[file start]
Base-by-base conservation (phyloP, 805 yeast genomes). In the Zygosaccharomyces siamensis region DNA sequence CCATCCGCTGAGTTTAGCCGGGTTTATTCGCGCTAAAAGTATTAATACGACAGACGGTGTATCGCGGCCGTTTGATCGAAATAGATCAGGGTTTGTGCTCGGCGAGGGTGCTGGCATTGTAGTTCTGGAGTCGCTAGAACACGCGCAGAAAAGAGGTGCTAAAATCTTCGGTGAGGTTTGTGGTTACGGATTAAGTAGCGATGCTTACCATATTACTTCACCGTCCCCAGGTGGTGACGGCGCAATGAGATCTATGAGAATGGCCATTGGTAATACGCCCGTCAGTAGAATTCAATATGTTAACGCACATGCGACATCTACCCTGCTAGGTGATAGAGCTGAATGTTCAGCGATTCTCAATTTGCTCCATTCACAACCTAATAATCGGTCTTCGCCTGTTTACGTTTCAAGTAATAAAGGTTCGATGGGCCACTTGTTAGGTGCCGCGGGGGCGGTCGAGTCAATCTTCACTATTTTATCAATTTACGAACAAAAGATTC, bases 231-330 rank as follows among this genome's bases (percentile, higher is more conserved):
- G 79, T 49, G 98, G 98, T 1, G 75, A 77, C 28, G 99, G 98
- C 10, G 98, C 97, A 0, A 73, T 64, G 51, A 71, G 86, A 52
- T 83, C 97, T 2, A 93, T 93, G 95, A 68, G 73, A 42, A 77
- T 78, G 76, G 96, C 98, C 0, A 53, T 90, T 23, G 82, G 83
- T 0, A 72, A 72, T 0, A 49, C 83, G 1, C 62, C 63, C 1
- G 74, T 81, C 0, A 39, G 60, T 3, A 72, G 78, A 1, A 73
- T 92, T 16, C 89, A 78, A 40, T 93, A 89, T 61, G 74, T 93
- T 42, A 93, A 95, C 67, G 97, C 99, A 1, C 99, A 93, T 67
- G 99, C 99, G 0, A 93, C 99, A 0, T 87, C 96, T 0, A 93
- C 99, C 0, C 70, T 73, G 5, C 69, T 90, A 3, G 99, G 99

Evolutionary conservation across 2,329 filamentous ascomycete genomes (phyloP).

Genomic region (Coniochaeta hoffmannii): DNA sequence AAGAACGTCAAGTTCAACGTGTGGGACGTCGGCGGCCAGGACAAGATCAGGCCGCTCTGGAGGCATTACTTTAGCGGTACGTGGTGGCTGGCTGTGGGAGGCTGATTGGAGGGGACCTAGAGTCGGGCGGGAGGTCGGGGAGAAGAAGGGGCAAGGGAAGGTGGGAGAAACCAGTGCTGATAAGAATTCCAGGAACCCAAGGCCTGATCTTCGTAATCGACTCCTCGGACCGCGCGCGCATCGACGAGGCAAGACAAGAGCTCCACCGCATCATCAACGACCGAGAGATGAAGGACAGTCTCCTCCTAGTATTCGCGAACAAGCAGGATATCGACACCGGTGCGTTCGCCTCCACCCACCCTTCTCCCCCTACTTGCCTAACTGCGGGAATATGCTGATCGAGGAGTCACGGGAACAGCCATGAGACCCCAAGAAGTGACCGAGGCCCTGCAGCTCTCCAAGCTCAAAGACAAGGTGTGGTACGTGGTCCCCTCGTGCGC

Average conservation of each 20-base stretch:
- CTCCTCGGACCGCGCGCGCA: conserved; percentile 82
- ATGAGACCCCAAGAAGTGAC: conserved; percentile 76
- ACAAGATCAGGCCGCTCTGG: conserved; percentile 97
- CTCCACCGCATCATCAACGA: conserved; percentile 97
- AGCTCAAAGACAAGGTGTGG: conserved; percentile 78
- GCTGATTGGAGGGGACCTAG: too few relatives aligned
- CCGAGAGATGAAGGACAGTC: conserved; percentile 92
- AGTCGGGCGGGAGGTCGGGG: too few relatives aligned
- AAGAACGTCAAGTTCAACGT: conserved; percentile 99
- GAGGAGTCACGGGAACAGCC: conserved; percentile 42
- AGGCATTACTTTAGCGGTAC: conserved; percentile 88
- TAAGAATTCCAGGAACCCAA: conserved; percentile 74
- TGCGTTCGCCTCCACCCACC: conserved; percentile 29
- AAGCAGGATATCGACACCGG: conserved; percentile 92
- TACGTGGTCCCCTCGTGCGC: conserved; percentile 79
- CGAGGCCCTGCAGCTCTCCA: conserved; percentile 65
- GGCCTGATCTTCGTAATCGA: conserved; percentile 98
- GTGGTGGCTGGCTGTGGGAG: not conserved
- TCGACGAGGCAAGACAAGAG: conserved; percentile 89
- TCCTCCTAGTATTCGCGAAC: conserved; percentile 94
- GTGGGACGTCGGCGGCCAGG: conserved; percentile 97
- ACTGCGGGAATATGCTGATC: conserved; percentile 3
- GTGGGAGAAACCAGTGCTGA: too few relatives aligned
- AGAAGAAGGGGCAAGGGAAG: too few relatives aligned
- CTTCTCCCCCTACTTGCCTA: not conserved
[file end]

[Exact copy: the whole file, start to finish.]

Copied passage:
Base-by-base conservation (phyloP, 805 yeast genomes). In the Zygosaccharomyces siamensis region DNA sequence CCATCCGCTGAGTTTAGCCGGGTTTATTCGCGCTAAAAGTATTAATACGACAGACGGTGTATCGCGGCCGTTTGATCGAAATAGATCAGGGTTTGTGCTCGGCGAGGGTGCTGGCATTGTAGTTCTGGAGTCGCTAGAACACGCGCAGAAAAGAGGTGCTAAAATCTTCGGTGAGGTTTGTGGTTACGGATTAAGTAGCGATGCTTACCATATTACTTCACCGTCCCCAGGTGGTGACGGCGCAATGAGATCTATGAGAATGGCCATTGGTAATACGCCCGTCAGTAGAATTCAATATGTTAACGCACATGCGACATCTACCCTGCTAGGTGATAGAGCTGAATGTTCAGCGATTCTCAATTTGCTCCATTCACAACCTAATAATCGGTCTTCGCCTGTTTACGTTTCAAGTAATAAAGGTTCGATGGGCCACTTGTTAGGTGCCGCGGGGGCGGTCGAGTCAATCTTCACTATTTTATCAATTTACGAACAAAAGATTC, bases 231-330 rank as follows among this genome's bases (percentile, higher is more conserved):
- G 79, T 49, G 98, G 98, T 1, G 75, A 77, C 28, G 99, G 98
- C 10, G 98, C 97, A 0, A 73, T 64, G 51, A 71, G 86, A 52
- T 83, C 97, T 2, A 93, T 93, G 95, A 68, G 73, A 42, A 77
- T 78, G 76, G 96, C 98, C 0, A 53, T 90, T 23, G 82, G 83
- T 0, A 72, A 72, T 0, A 49, C 83, G 1, C 62, C 63, C 1
- G 74, T 81, C 0, A 39, G 60, T 3, A 72, G 78, A 1, A 73
- T 92, T 16, C 89, A 78, A 40, T 93, A 89, T 61, G 74, T 93
- T 42, A 93, A 95, C 67, G 97, C 99, A 1, C 99, A 93, T 67
- G 99, C 99, G 0, A 93, C 99, A 0, T 87, C 96, T 0, A 93
- C 99, C 0, C 70, T 73, G 5, C 69, T 90, A 3, G 99, G 99

Evolutionary conservation across 2,329 filamentous ascomycete genomes (phyloP).

Genomic region (Coniochaeta hoffmannii): DNA sequence AAGAACGTCAAGTTCAACGTGTGGGACGTCGGCGGCCAGGACAAGATCAGGCCGCTCTGGAGGCATTACTTTAGCGGTACGTGGTGGCTGGCTGTGGGAGGCTGATTGGAGGGGACCTAGAGTCGGGCGGGAGGTCGGGGAGAAGAAGGGGCAAGGGAAGGTGGGAGAAACCAGTGCTGATAAGAATTCCAGGAACCCAAGGCCTGATCTTCGTAATCGACTCCTCGGACCGCGCGCGCATCGACGAGGCAAGACAAGAGCTCCACCGCATCATCAACGACCGAGAGATGAAGGACAGTCTCCTCCTAGTATTCGCGAACAAGCAGGATATCGACACCGGTGCGTTCGCCTCCACCCACCCTTCTCCCCCTACTTGCCTAACTGCGGGAATATGCTGATCGAGGAGTCACGGGAACAGCCATGAGACCCCAAGAAGTGACCGAGGCCCTGCAGCTCTCCAAGCTCAAAGACAAGGTGTGGTACGTGGTCCCCTCGTGCGC

Average conservation of each 20-base stretch:
- CTCCTCGGACCGCGCGCGCA: conserved; percentile 82
- ATGAGACCCCAAGAAGTGAC: conserved; percentile 76
- ACAAGATCAGGCCGCTCTGG: conserved; percentile 97
- CTCCACCGCATCATCAACGA: conserved; percentile 97
- AGCTCAAAGACAAGGTGTGG: conserved; percentile 78
- GCTGATTGGAGGGGACCTAG: too few relatives aligned
- CCGAGAGATGAAGGACAGTC: conserved; percentile 92
- AGTCGGGCGGGAGGTCGGGG: too few relatives aligned
- AAGAACGTCAAGTTCAACGT: conserved; percentile 99
- GAGGAGTCACGGGAACAGCC: conserved; percentile 42
- AGGCATTACTTTAGCGGTAC: conserved; percentile 88
- TAAGAATTCCAGGAACCCAA: conserved; percentile 74
- TGCGTTCGCCTCCACCCACC: conserved; percentile 29
- AAGCAGGATATCGACACCGG: conserved; percentile 92
- TACGTGGTCCCCTCGTGCGC: conserved; percentile 79
- CGAGGCCCTGCAGCTCTCCA: conserved; percentile 65
- GGCCTGATCTTCGTAATCGA: conserved; percentile 98
- GTGGTGGCTGGCTGTGGGAG: not conserved
- TCGACGAGGCAAGACAAGAG: conserved; percentile 89
- TCCTCCTAGTATTCGCGAAC: conserved; percentile 94
- GTGGGACGTCGGCGGCCAGG: conserved; percentile 97
- ACTGCGGGAATATGCTGATC: conserved; percentile 3
- GTGGGAGAAACCAGTGCTGA: too few relatives aligned
- AGAAGAAGGGGCAAGGGAAG: too few relatives aligned
- CTTCTCCCCCTACTTGCCTA: not conserved